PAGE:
Recently by William Norman Grigg: The Missing Lesson From Norway: Never Trust a Man in Uniform
"His death was gang-involved, the way I see it," lamented former Orange County Sheriff's Detective Ron Thomas after viewing the mangled body of his 37-year-old son, Kelly. "A gang of rogue officers … brutally beat my son to death."
The description of the crime is appropriate: Kelly Thomas was murdered by a thugscrum of at least six police officers on a sidewalk in Fullerton. Kelly, who had a criminal record, was a homeless adult who had been diagnosed with schizophrenia. On the evening of July 5, police were called to a street near the Fullerton bus depot by a report that someone was burglarizing parked cars.
Kelly was identified as a suspect, and was uncooperative with the police. He was tasered at least five times and beaten until brain-dead while pleading with the officers and crying out for his father. Multiple eyewitness accounts have disclosed that the beating continued — punctuated by the familiar demand that the victim "stop resisting!" — long after Kelly was on his back, motionless and defenseless.
That this was a gang-involved murder is indisputable. With all proper respect to Ron Thomas, however, the grieving father is desperately wrong about one detail: The murderers were not "rogue officers." Once the gang assault on Kelly began, practically the only thing that could have saved his life would have been the timely intervention of a rogue officer.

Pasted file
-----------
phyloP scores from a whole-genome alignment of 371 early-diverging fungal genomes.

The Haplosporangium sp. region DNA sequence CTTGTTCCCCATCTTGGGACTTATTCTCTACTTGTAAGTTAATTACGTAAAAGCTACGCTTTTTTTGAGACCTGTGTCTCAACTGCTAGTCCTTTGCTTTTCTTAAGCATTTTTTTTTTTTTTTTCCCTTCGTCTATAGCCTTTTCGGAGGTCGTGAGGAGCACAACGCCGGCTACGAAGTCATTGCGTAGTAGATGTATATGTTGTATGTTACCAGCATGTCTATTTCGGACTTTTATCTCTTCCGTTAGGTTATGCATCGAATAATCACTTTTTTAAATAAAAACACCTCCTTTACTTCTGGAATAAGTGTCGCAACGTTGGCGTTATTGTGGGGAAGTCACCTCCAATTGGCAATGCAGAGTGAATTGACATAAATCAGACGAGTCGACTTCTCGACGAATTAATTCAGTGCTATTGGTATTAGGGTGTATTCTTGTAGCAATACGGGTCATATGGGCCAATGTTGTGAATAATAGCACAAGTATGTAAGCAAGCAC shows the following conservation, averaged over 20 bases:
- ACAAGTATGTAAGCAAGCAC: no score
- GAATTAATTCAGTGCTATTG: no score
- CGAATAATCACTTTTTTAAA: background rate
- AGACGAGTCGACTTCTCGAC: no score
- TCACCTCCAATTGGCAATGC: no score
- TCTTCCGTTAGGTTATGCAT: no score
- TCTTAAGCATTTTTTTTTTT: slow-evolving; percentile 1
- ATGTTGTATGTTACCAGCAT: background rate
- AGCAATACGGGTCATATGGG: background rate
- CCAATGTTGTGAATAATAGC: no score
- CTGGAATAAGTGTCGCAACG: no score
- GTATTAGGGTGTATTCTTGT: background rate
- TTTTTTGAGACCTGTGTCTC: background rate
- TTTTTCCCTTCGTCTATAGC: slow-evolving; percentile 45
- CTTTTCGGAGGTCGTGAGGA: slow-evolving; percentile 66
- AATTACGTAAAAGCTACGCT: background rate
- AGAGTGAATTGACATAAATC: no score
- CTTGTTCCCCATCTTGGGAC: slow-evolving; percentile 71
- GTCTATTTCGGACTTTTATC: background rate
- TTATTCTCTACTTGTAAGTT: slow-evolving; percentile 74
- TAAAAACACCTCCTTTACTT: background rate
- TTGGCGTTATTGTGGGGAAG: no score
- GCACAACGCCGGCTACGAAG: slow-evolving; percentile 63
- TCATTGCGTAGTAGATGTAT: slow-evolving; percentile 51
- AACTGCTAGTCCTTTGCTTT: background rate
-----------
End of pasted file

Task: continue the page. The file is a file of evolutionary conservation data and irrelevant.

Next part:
As an institution, the police do not exist to defend life, liberty, and property. That would be the role played by peace officers — a population that is, for all intents and purposes, extinct. Police are given the task of "enforcement" — the imposition of rules devised by, and on behalf of, the wealth-devouring class. That role includes dispensing summary punishment against people who display anything other than instant, unqualified submission to them and to the political order they embody. Any material good that is done by a police officer is a renegade act, given the nature and purposes of the institution that employs him.
In any situation blighted by the presence of a police officer, that armed functionary's first priority is not to "serve" or to "protect" anybody. Sociologist James Q. Wilson, whose writings became somethingakin to canonical texts for Rudolph Giuliani and other politicians and policy makers of an authoritarian bent, explains that a police officer's first priority is to "impose authority on people who are unpredictable, apprehensive, and often hostile."
That apprehension is an understandable reaction to the presence of an armed stranger of dubious character who demands unqualified submission. The hostility is predictable, entirely defensible, and generally commendable. Members of the Costumed Enforcer Class refer to it as "Contempt of Cop," and regard it as an offense subject to summary punishment through the application of state-licensed violence, frequently of a lethal nature.